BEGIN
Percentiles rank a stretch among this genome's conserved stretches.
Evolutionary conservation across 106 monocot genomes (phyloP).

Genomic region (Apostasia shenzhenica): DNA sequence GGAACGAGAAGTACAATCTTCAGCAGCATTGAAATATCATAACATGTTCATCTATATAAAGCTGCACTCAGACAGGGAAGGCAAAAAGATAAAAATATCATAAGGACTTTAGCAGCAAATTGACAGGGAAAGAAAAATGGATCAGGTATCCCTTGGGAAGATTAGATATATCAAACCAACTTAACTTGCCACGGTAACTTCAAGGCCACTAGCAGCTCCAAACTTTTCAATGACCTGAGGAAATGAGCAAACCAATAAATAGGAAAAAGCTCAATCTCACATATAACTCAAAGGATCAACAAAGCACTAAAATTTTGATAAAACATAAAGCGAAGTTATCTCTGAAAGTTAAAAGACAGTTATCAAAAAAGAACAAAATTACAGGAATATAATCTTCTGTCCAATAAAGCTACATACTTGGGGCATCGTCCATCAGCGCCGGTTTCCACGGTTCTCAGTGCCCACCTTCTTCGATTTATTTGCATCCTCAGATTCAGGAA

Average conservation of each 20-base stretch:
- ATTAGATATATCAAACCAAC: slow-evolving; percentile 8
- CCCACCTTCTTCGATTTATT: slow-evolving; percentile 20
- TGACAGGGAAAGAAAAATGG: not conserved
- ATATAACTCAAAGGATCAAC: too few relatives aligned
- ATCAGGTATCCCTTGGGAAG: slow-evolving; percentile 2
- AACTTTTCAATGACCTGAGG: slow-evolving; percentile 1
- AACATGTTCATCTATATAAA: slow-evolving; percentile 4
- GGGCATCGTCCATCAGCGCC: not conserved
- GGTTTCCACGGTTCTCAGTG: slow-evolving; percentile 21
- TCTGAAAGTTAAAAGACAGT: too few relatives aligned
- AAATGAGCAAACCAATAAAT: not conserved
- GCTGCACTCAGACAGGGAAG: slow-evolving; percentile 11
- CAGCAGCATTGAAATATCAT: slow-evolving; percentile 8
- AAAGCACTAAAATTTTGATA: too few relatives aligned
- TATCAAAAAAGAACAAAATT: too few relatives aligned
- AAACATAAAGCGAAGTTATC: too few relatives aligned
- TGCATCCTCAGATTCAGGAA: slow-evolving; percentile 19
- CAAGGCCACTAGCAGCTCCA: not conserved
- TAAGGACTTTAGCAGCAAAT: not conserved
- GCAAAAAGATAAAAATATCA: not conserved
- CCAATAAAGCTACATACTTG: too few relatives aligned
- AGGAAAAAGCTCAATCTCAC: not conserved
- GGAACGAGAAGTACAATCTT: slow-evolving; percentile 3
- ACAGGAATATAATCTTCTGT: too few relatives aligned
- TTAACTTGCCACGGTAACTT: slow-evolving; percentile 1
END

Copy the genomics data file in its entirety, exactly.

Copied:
Percentiles rank a stretch among this genome's conserved stretches.
Evolutionary conservation across 106 monocot genomes (phyloP).

Genomic region (Apostasia shenzhenica): DNA sequence GGAACGAGAAGTACAATCTTCAGCAGCATTGAAATATCATAACATGTTCATCTATATAAAGCTGCACTCAGACAGGGAAGGCAAAAAGATAAAAATATCATAAGGACTTTAGCAGCAAATTGACAGGGAAAGAAAAATGGATCAGGTATCCCTTGGGAAGATTAGATATATCAAACCAACTTAACTTGCCACGGTAACTTCAAGGCCACTAGCAGCTCCAAACTTTTCAATGACCTGAGGAAATGAGCAAACCAATAAATAGGAAAAAGCTCAATCTCACATATAACTCAAAGGATCAACAAAGCACTAAAATTTTGATAAAACATAAAGCGAAGTTATCTCTGAAAGTTAAAAGACAGTTATCAAAAAAGAACAAAATTACAGGAATATAATCTTCTGTCCAATAAAGCTACATACTTGGGGCATCGTCCATCAGCGCCGGTTTCCACGGTTCTCAGTGCCCACCTTCTTCGATTTATTTGCATCCTCAGATTCAGGAA

Average conservation of each 20-base stretch:
- ATTAGATATATCAAACCAAC: slow-evolving; percentile 8
- CCCACCTTCTTCGATTTATT: slow-evolving; percentile 20
- TGACAGGGAAAGAAAAATGG: not conserved
- ATATAACTCAAAGGATCAAC: too few relatives aligned
- ATCAGGTATCCCTTGGGAAG: slow-evolving; percentile 2
- AACTTTTCAATGACCTGAGG: slow-evolving; percentile 1
- AACATGTTCATCTATATAAA: slow-evolving; percentile 4
- GGGCATCGTCCATCAGCGCC: not conserved
- GGTTTCCACGGTTCTCAGTG: slow-evolving; percentile 21
- TCTGAAAGTTAAAAGACAGT: too few relatives aligned
- AAATGAGCAAACCAATAAAT: not conserved
- GCTGCACTCAGACAGGGAAG: slow-evolving; percentile 11
- CAGCAGCATTGAAATATCAT: slow-evolving; percentile 8
- AAAGCACTAAAATTTTGATA: too few relatives aligned
- TATCAAAAAAGAACAAAATT: too few relatives aligned
- AAACATAAAGCGAAGTTATC: too few relatives aligned
- TGCATCCTCAGATTCAGGAA: slow-evolving; percentile 19
- CAAGGCCACTAGCAGCTCCA: not conserved
- TAAGGACTTTAGCAGCAAAT: not conserved
- GCAAAAAGATAAAAATATCA: not conserved
- CCAATAAAGCTACATACTTG: too few relatives aligned
- AGGAAAAAGCTCAATCTCAC: not conserved
- GGAACGAGAAGTACAATCTT: slow-evolving; percentile 3
- ACAGGAATATAATCTTCTGT: too few relatives aligned
- TTAACTTGCCACGGTAACTT: slow-evolving; percentile 1